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I would second that "suffering" thing for sure, PP.

 

I know I totally lack any reminant of "mongrel", but man I just can't get enough suffering and I think that helps.

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I would second that "suffering" thing for sure, PP.

 

I know I totally lack any reminant of "mongrel", but man I just can't get enough suffering and I think that helps.

 

I enjoy seeing you suffer as well mate....... :lol:

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Guest Mister Marsellus Wallace
I dont have time to look up old training logs but here's a few observations I've made about myself and other close friends that have been to the Island:

 

-Consistency over anything else leads to greatest improvements

-Quality reigns supreme over volume

-Core strength( and I mean real core strength really focused fine muscle control ) will have more affect on your IM times than any other training you do

-When you just enjoy it and dont live like a tri nerd you get fit and race fast

-Get a handle on your stomach- again getting your nutrition right will do much more than that 4th bike in a week or extra 20k run

-When you are tired rest then rest some more- this is part of the training- if you are training consistently and feel like you are resting too much you probably have it just right

-Recovery is a training session! The ice baths, compression garments, lying still have huge affect on whether a session works or not- more than you think. Way more. Its the interest paid on the deposits in the bank

-There are only really 1 to 2 important sessions in the whole week- get these right (rest up, nail the nutrition,recover properly) and your results will go throught the roof

-Going to podiatrists,doctors,phsios and chiro is training! The time spent here will have more effect on your results on that extra training session

-Never train only on your own

-Never train only with a group

-Dont ever worry about the speed of anyone in training. The fastest guys are usually the slowest trainers

-Minimise time on diaries,electronics, logs etc- it makes f-k all difference and is just time that can be spent training/resting/socialising

-on race day dont race- the fastest guys almost invariably accept that what you put out on a race course is not too much different to the compfortable tempo pace you do in training- no miracle will ever occur on race day

-learn how to swim 400m very fast and settle down to aerobic- the first 400m of an IM swim makes more difference to your time than any amount of swim training- get away get in a good group and settle into the draft

-always ride the bike so that it feels like you should have gone harder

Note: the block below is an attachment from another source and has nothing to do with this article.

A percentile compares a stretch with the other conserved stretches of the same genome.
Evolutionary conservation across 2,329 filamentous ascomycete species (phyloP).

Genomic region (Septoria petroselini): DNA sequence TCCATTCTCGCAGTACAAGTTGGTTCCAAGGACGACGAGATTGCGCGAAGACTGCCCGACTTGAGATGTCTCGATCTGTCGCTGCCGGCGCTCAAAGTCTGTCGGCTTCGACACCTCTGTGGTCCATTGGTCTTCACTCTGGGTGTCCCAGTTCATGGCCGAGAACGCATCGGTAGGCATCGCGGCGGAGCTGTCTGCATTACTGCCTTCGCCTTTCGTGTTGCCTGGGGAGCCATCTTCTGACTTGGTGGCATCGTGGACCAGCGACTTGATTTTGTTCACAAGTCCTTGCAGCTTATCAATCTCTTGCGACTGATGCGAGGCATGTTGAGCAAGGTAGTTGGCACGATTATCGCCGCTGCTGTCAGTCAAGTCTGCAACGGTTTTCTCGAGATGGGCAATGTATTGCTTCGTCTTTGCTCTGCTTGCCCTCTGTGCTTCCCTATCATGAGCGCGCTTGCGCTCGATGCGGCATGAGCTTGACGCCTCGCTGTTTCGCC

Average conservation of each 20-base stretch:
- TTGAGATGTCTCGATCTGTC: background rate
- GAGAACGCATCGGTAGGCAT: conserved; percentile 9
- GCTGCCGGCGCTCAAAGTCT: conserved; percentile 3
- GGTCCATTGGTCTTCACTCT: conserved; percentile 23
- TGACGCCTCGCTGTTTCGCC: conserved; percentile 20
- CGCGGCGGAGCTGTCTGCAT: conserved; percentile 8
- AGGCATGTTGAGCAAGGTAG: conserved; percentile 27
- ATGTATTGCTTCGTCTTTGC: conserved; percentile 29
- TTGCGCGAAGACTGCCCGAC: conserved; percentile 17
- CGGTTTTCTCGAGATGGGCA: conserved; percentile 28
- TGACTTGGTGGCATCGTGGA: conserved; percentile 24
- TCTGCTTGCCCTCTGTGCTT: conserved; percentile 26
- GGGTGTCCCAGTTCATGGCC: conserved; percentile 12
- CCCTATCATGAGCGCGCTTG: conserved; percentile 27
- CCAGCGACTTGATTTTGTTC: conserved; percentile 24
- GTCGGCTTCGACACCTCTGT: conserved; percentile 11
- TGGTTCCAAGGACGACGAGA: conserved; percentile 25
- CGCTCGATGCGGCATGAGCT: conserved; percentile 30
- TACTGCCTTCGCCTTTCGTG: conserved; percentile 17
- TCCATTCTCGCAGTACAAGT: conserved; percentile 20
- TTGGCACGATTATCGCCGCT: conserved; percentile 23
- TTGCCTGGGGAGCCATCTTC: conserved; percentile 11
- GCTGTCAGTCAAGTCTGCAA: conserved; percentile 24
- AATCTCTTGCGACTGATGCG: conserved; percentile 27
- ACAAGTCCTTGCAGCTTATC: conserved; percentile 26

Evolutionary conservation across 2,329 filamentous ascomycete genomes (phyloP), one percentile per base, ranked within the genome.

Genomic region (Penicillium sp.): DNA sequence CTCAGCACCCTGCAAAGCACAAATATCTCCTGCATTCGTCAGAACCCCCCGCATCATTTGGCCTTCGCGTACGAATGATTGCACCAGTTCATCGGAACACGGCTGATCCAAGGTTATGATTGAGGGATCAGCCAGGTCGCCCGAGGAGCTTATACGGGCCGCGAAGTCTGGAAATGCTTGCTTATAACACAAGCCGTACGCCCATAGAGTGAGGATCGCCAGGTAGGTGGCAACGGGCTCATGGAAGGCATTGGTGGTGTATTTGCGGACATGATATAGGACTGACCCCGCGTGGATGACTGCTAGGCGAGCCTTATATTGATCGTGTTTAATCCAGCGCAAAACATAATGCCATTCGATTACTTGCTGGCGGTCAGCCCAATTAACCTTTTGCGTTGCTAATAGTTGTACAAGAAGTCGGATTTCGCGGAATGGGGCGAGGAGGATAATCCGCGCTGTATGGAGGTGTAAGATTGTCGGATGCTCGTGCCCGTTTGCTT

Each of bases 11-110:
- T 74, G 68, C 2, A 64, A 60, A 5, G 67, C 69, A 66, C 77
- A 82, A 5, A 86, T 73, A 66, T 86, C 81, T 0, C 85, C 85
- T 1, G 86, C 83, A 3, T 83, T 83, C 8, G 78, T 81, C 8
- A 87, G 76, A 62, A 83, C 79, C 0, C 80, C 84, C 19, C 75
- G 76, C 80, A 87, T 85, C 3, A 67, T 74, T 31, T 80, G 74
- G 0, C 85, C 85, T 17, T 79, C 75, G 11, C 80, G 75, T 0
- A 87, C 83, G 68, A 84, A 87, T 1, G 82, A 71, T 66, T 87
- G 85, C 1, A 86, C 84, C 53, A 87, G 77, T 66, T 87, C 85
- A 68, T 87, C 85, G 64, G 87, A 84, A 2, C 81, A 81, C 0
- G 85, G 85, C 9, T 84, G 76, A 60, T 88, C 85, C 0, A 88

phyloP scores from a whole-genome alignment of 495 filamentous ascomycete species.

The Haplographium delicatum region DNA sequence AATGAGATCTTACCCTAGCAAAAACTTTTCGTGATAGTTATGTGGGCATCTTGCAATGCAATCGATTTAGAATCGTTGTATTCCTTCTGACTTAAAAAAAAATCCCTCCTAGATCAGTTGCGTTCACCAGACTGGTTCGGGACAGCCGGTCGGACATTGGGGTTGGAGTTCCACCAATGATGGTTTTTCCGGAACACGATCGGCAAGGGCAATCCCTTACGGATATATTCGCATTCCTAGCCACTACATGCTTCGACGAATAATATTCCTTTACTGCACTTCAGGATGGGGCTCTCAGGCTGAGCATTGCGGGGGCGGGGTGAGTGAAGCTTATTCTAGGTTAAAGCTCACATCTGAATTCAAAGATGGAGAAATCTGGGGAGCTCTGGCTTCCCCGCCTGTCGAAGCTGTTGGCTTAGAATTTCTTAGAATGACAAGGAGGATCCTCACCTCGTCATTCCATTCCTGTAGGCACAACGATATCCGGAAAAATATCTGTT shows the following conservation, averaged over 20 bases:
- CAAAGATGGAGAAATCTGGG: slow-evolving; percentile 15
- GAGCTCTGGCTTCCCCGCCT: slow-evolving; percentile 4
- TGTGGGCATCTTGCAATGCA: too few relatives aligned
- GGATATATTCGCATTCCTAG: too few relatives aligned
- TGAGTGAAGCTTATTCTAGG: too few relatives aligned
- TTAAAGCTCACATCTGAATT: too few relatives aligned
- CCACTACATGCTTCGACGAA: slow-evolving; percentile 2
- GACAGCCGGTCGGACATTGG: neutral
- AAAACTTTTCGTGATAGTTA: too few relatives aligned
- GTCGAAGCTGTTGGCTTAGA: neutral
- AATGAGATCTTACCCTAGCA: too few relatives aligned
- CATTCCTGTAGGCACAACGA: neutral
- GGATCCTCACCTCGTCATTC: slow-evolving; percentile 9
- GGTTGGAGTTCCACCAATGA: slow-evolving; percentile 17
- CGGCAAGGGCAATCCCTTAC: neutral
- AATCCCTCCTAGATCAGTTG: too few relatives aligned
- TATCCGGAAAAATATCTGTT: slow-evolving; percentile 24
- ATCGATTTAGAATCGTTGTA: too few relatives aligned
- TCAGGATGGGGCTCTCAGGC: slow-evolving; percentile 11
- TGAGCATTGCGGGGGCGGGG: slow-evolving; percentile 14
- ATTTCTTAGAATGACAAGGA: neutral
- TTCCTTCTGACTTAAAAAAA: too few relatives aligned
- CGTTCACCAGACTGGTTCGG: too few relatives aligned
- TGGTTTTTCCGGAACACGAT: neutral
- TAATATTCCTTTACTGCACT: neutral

-the fastest guys on the bike tend to spend the most time on their equipment and fit they are not usually the most powerfull bikers on paper

-never worry about the pace of the first 5km of the run

-the fastest IM runners are very rarely the fastest runners on paper but they focus their training on running relaxed and efficiently

-for a working stiff there is rarely any marginal returns above about 15-18hrs per week

-dont keep training/racing if its not fun or you feel tired constantly- the old IM'ers must train through tiredness is BS.

 

Brilliant!

 

Only think you forgot........

 

Good sleep is the BEST training..

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I would hate to see how Ricky from Tasmania would go in the harsh sun in Hawaii :lol:

 

That jaggard race suit he was wearing at Busso wouldn't last 5 minutes out on the Queen K - temp clock on the side of the road was 44 deg.. :D

 

 

consistanecy , no injuries and feeling good at the start of every session - would be the 3 best things i would wish for in training for a ironman. :lol:

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Well, thanks for the responses.

 

Definitely a broad spectrum of replies and some pearls in there.

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I know I totally lack any reminant of "mongrel", but man I just can't get enough suffering

 

What's the difference?

 

Isn't 'mongrel' just a dogged refusal to stop when you really should, aka enjoy suffering or is it something else?

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I will dig up my data on the weekend to give you a "just scraped in" perspective.

 

Agree with most comments above. It is definitely worth the suffering and sacrifices.

 

Quality vs quantity is particularly relevant on the bike. I had a shocker on the bike at Kona in 08. I looked at my ride data over winter 08 compared with my ride data before NZIM 08 (where I qualified) and although I was doing similar miles I was not going as hard on similar rides in winter. Junk miles on the bike just make you tired without much fitness gain, assuming you have a reasonable base.

 

If you are trying to work out where would be the best place to qualify looking at times from previous years, don't forget to factor in that every year the age group will go faster assuming the same conditions.